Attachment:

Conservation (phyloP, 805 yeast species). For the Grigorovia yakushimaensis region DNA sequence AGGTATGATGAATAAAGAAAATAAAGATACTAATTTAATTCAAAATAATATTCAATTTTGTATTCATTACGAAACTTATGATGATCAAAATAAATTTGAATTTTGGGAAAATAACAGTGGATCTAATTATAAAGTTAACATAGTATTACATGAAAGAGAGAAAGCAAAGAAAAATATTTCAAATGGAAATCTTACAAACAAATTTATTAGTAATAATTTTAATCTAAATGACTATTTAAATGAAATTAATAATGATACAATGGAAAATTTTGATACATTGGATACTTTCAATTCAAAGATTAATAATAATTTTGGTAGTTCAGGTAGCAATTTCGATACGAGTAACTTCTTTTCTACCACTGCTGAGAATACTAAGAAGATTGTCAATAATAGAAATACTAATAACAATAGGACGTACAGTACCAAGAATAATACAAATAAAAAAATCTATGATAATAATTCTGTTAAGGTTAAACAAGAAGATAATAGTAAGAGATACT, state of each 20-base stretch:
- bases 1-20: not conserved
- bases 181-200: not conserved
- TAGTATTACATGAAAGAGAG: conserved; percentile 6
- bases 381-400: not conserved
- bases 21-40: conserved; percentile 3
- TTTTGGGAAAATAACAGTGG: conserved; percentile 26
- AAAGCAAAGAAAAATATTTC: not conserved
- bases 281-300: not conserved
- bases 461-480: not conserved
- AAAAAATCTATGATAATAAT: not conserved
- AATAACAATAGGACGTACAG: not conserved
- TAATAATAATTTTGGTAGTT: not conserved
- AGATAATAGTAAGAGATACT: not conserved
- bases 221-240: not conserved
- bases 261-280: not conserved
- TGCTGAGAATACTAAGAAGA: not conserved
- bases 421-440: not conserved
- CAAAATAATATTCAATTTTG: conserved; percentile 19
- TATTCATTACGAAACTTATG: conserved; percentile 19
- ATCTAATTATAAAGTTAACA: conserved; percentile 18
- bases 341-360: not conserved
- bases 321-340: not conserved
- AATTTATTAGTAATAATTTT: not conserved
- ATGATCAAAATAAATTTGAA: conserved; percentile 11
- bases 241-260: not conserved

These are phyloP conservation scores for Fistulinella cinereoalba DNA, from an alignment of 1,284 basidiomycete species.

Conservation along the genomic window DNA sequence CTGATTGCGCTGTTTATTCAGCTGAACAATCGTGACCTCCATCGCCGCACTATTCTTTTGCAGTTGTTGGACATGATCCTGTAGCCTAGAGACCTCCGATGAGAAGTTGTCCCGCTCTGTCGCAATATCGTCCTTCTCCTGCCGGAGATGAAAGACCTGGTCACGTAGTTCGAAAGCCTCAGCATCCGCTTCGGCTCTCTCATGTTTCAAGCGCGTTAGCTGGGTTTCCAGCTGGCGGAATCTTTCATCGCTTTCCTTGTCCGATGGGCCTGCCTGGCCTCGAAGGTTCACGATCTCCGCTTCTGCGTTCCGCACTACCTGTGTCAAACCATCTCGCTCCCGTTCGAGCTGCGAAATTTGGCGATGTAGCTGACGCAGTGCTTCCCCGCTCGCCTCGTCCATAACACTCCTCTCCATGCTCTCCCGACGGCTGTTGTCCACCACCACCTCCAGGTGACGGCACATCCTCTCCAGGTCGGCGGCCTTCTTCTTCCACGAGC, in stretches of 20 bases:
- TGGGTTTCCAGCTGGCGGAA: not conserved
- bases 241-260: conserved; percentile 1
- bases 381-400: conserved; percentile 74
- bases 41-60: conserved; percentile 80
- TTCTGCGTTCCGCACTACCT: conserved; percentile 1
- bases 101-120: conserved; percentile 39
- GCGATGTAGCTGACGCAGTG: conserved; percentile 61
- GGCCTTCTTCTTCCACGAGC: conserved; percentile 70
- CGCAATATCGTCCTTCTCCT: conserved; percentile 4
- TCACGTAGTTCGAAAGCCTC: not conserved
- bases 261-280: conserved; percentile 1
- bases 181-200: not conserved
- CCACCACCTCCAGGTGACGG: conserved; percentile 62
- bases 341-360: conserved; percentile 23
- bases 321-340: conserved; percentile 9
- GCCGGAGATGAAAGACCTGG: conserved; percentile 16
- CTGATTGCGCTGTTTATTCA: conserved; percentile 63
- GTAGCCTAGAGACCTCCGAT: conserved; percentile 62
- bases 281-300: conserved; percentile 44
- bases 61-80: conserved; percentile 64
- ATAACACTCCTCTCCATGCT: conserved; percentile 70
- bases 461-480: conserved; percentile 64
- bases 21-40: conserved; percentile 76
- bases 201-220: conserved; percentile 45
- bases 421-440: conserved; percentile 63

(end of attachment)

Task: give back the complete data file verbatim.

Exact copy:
Conservation (phyloP, 805 yeast species). For the Grigorovia yakushimaensis region DNA sequence AGGTATGATGAATAAAGAAAATAAAGATACTAATTTAATTCAAAATAATATTCAATTTTGTATTCATTACGAAACTTATGATGATCAAAATAAATTTGAATTTTGGGAAAATAACAGTGGATCTAATTATAAAGTTAACATAGTATTACATGAAAGAGAGAAAGCAAAGAAAAATATTTCAAATGGAAATCTTACAAACAAATTTATTAGTAATAATTTTAATCTAAATGACTATTTAAATGAAATTAATAATGATACAATGGAAAATTTTGATACATTGGATACTTTCAATTCAAAGATTAATAATAATTTTGGTAGTTCAGGTAGCAATTTCGATACGAGTAACTTCTTTTCTACCACTGCTGAGAATACTAAGAAGATTGTCAATAATAGAAATACTAATAACAATAGGACGTACAGTACCAAGAATAATACAAATAAAAAAATCTATGATAATAATTCTGTTAAGGTTAAACAAGAAGATAATAGTAAGAGATACT, state of each 20-base stretch:
- bases 1-20: not conserved
- bases 181-200: not conserved
- TAGTATTACATGAAAGAGAG: conserved; percentile 6
- bases 381-400: not conserved
- bases 21-40: conserved; percentile 3
- TTTTGGGAAAATAACAGTGG: conserved; percentile 26
- AAAGCAAAGAAAAATATTTC: not conserved
- bases 281-300: not conserved
- bases 461-480: not conserved
- AAAAAATCTATGATAATAAT: not conserved
- AATAACAATAGGACGTACAG: not conserved
- TAATAATAATTTTGGTAGTT: not conserved
- AGATAATAGTAAGAGATACT: not conserved
- bases 221-240: not conserved
- bases 261-280: not conserved
- TGCTGAGAATACTAAGAAGA: not conserved
- bases 421-440: not conserved
- CAAAATAATATTCAATTTTG: conserved; percentile 19
- TATTCATTACGAAACTTATG: conserved; percentile 19
- ATCTAATTATAAAGTTAACA: conserved; percentile 18
- bases 341-360: not conserved
- bases 321-340: not conserved
- AATTTATTAGTAATAATTTT: not conserved
- ATGATCAAAATAAATTTGAA: conserved; percentile 11
- bases 241-260: not conserved

These are phyloP conservation scores for Fistulinella cinereoalba DNA, from an alignment of 1,284 basidiomycete species.

Conservation along the genomic window DNA sequence CTGATTGCGCTGTTTATTCAGCTGAACAATCGTGACCTCCATCGCCGCACTATTCTTTTGCAGTTGTTGGACATGATCCTGTAGCCTAGAGACCTCCGATGAGAAGTTGTCCCGCTCTGTCGCAATATCGTCCTTCTCCTGCCGGAGATGAAAGACCTGGTCACGTAGTTCGAAAGCCTCAGCATCCGCTTCGGCTCTCTCATGTTTCAAGCGCGTTAGCTGGGTTTCCAGCTGGCGGAATCTTTCATCGCTTTCCTTGTCCGATGGGCCTGCCTGGCCTCGAAGGTTCACGATCTCCGCTTCTGCGTTCCGCACTACCTGTGTCAAACCATCTCGCTCCCGTTCGAGCTGCGAAATTTGGCGATGTAGCTGACGCAGTGCTTCCCCGCTCGCCTCGTCCATAACACTCCTCTCCATGCTCTCCCGACGGCTGTTGTCCACCACCACCTCCAGGTGACGGCACATCCTCTCCAGGTCGGCGGCCTTCTTCTTCCACGAGC, in stretches of 20 bases:
- TGGGTTTCCAGCTGGCGGAA: not conserved
- bases 241-260: conserved; percentile 1
- bases 381-400: conserved; percentile 74
- bases 41-60: conserved; percentile 80
- TTCTGCGTTCCGCACTACCT: conserved; percentile 1
- bases 101-120: conserved; percentile 39
- GCGATGTAGCTGACGCAGTG: conserved; percentile 61
- GGCCTTCTTCTTCCACGAGC: conserved; percentile 70
- CGCAATATCGTCCTTCTCCT: conserved; percentile 4
- TCACGTAGTTCGAAAGCCTC: not conserved
- bases 261-280: conserved; percentile 1
- bases 181-200: not conserved
- CCACCACCTCCAGGTGACGG: conserved; percentile 62
- bases 341-360: conserved; percentile 23
- bases 321-340: conserved; percentile 9
- GCCGGAGATGAAAGACCTGG: conserved; percentile 16
- CTGATTGCGCTGTTTATTCA: conserved; percentile 63
- GTAGCCTAGAGACCTCCGAT: conserved; percentile 62
- bases 281-300: conserved; percentile 44
- bases 61-80: conserved; percentile 64
- ATAACACTCCTCTCCATGCT: conserved; percentile 70
- bases 461-480: conserved; percentile 64
- bases 21-40: conserved; percentile 76
- bases 201-220: conserved; percentile 45
- bases 421-440: conserved; percentile 63